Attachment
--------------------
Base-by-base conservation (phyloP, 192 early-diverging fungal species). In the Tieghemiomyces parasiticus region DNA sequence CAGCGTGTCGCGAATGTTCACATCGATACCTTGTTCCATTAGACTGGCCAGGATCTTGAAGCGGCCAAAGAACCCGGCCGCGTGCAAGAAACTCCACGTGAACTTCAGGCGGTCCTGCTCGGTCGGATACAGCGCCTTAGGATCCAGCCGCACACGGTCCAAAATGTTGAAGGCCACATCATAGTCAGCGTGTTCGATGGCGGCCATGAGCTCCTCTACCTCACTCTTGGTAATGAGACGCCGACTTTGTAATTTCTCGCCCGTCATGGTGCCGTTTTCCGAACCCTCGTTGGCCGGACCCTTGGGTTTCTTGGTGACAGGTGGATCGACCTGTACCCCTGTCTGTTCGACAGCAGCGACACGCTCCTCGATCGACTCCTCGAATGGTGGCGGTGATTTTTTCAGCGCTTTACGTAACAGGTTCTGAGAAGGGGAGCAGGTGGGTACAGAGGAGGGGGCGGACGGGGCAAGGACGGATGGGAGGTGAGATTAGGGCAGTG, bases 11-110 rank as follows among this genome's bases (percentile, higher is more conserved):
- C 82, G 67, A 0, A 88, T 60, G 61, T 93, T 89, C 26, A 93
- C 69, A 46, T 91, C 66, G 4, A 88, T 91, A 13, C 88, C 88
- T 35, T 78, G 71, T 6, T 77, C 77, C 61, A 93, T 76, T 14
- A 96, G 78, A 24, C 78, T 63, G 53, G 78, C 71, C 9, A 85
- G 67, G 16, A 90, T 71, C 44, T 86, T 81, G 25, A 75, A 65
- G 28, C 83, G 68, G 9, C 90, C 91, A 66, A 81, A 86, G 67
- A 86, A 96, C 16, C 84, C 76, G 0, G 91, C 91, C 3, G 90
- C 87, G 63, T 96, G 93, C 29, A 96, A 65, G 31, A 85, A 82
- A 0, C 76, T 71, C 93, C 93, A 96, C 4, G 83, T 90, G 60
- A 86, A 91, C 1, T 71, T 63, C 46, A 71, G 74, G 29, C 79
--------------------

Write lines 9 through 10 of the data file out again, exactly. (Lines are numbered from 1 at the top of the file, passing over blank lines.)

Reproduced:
- C 87, G 63, T 96, G 93, C 29, A 96, A 65, G 31, A 85, A 82
- A 0, C 76, T 71, C 93, C 93, A 96, C 4, G 83, T 90, G 60